Henry: I think the ability to feed all the interaction data back through to get smarter and smarter and smarter about what your next action is going to be a key part of where technology is five years from now. And if you think about what consumer brands are doing around this space. Or around this topic, or what social media is doing around this topic. Every action you take is just an indication of what the next action you might take will be. They’re gathering all that information to predict your next their next, next best motion. I think in b2b, we’re just way behind on that. We’re just not collecting the data. Then analyzing it in a way to make our resources that we have out there and deployed most effective.
So I think, look, as we’re gathering the list and sending emails and making phone calls, and getting replies back and getting no’s and yeses, that information being constantly collected, and driving the next best action. That’s where we’ll be in five years.
Dave: I love it. Now, I think we’re about out of time. But I want to circle back to something you said at the very beginning, when you started your company on a credit, you and your co founder, took a huge risk, right? At some point, you’re like, what happens if this doesn’t work? I’ve got 25, between the two of you have $50,000 of credit card debt? to do anything, you have to take risk, right? I mean, so if you were to give, well, I’m going to actually throw out an idea.
I think everyone listening to this, if they’re not using a ZoomInfo, or ZoomInfo type technology. They need to go try it, like take some risk. Try like you talked about this. You should be testing everything you should be doing some kind of split testing. So I’m going to like, probably not appropriate for you. But I’m going to pitch like everyone should go give ZoomInfo a shot. In fact, I think we pitched you I think, you know, Billy Bateman the co-founder of ChatFunnels asked if you guys had some kind of offer for every one of the you know, the attendees of this event to come and try this thing out. Like, what did I think you guys put something together?
Anybody who’s watching this will include the link to a landing page that will auto provision you into a free trial of ZoomInfo. You come in, put in your email address. Set up an account and you’ll drive right into complimentary version of zoom info. You’ll be able to look at your ideal customer profiles. Look at companies that you’re selling to get a real good feel for your buyers. And we’re making that completely free to anybody who visits the landing page.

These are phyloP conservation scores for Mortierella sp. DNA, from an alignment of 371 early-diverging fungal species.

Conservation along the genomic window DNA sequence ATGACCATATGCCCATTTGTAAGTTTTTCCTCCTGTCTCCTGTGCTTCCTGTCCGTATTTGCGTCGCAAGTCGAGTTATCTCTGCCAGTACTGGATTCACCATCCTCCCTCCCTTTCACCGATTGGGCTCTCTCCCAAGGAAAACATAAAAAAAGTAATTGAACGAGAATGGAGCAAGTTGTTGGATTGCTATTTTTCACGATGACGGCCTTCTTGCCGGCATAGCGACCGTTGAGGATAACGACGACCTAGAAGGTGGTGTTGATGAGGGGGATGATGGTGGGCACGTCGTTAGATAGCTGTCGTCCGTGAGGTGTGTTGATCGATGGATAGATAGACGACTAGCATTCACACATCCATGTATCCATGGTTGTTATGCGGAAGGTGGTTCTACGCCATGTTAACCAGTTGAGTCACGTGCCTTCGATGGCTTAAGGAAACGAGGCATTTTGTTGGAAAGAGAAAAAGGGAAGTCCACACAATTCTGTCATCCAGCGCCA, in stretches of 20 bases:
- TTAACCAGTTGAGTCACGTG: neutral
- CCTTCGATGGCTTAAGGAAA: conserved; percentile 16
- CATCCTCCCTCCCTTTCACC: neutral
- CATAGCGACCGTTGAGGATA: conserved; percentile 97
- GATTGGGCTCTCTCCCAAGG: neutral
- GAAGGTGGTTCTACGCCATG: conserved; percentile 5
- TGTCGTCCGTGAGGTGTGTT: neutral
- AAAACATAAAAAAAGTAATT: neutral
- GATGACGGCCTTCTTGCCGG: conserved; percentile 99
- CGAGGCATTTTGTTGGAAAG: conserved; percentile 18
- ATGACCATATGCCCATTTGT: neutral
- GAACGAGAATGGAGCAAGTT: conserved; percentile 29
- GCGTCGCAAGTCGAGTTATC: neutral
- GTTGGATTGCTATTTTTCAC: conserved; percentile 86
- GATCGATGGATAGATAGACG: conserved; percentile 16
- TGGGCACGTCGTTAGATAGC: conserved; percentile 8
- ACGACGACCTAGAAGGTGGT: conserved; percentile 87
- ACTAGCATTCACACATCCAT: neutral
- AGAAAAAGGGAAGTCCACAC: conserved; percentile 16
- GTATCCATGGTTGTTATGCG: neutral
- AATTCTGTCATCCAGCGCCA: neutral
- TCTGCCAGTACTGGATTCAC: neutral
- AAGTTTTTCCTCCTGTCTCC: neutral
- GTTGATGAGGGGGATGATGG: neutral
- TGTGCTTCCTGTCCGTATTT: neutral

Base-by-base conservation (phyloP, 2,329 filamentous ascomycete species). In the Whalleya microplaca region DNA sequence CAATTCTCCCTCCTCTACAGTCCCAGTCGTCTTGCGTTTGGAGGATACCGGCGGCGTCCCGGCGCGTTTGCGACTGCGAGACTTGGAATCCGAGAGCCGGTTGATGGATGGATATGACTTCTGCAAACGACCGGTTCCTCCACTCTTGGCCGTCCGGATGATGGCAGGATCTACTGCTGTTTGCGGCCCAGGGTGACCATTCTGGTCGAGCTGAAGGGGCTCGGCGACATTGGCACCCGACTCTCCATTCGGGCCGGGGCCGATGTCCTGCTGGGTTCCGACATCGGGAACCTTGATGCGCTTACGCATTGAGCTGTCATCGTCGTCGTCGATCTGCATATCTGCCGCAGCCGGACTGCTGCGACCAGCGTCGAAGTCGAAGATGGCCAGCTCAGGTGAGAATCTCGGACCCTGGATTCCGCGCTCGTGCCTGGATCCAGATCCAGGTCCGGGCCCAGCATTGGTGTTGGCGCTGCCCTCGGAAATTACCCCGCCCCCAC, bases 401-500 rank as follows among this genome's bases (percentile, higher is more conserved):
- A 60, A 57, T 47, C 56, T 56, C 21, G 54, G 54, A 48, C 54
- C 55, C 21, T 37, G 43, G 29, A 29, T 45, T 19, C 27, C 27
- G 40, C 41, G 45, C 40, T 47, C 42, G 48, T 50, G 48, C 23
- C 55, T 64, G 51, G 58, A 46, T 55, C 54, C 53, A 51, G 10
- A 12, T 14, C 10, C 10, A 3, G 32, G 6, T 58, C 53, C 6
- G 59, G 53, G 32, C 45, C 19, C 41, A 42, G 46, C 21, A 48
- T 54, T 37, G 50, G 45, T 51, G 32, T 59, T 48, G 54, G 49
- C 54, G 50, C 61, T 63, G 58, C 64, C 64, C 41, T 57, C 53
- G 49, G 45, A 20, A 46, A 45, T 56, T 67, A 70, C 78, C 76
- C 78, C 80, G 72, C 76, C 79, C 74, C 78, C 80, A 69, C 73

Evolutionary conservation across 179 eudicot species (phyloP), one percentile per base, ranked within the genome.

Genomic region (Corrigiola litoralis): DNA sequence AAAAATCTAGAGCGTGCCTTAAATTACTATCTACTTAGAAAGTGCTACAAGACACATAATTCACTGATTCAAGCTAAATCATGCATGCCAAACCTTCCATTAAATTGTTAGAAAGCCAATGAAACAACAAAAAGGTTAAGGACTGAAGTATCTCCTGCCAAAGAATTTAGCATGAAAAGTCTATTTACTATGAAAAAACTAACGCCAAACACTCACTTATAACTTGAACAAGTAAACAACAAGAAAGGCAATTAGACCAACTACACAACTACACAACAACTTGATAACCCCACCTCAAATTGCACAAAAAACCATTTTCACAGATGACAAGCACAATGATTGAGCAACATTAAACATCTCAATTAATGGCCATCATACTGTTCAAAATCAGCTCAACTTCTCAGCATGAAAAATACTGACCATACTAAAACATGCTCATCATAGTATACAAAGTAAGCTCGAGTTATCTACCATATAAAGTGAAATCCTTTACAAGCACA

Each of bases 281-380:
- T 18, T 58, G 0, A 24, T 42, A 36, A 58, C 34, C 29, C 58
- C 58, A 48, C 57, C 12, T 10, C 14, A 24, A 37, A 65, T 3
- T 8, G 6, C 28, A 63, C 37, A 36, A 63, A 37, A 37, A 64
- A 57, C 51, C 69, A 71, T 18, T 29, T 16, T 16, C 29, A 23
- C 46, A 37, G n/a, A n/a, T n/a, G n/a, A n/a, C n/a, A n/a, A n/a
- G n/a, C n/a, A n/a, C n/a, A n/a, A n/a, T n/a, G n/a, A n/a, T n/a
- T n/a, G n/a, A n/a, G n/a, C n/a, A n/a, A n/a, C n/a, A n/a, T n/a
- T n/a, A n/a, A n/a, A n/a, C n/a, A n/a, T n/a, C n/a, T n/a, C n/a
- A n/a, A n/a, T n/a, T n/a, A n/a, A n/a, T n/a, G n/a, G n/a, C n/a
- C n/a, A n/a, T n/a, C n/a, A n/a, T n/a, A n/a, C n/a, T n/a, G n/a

This is a fantastic, huge value. Any last thoughts in terms of like how you recommend people move forward? Like how should if you’re a marketer today, one last piece of advice.
Henry: Take the time to get real specific about who you want to sell to combine that information with available third party data like intent and insights that you can pull from a from a service like zoom info, AB test your way to the right message against that audience, and then feed that loop over and over again. I think we have one of the best go to market engines in the world. And there are still places all over it that I look at and go that’s not very good. That’s not very good. Technology is constantly getting better and better and better. Take advantage of what’s out there. But you got to be out there with your message in market. Getting kicked in the teeth a little bit when you’ve go the wrong message. You’ve got to be out there with your message.
Dave: Amazing. It’s a huge privilege to have Henry come and share these insights. Let go execute these insights. If you have any questions, what’s the best way to reach out to someone on your team? Or you? If they want to learn more?
Henry: Our website is Zoominfo.com. There are many forms there you can fill out. If you want to reach me directly it’s just email@example.com if you want to shoot me an email and ill get you to the right place.
Dave: There is a man who believes in his industry, just gave you his email. Can’t thank you enough for this conversion.